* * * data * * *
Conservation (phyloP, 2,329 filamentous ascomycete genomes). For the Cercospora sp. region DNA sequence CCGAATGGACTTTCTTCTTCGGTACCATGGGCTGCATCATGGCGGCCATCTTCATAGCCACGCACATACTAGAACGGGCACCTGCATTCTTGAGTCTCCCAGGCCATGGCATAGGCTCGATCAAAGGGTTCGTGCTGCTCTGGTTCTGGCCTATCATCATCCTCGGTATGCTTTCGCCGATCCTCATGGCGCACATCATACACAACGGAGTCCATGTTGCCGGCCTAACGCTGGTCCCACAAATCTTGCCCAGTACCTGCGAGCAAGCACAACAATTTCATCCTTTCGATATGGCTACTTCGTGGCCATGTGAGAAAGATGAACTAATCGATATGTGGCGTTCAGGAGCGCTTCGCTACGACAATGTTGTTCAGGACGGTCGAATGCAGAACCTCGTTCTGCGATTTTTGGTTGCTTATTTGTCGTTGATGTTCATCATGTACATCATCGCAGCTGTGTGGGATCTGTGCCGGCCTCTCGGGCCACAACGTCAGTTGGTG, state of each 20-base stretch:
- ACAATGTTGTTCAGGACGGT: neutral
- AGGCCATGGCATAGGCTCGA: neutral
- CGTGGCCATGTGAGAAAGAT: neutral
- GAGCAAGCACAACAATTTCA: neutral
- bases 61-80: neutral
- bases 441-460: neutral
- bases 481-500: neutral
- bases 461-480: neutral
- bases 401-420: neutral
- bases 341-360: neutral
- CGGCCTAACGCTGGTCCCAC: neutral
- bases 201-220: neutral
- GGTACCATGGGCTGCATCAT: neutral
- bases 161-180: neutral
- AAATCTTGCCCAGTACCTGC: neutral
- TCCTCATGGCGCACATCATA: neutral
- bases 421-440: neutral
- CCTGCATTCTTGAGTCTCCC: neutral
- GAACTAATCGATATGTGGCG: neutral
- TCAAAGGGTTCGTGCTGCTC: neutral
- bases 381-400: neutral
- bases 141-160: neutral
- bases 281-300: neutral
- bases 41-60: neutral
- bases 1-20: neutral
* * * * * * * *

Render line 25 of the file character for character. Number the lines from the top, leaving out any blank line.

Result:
- bases 41-60: neutral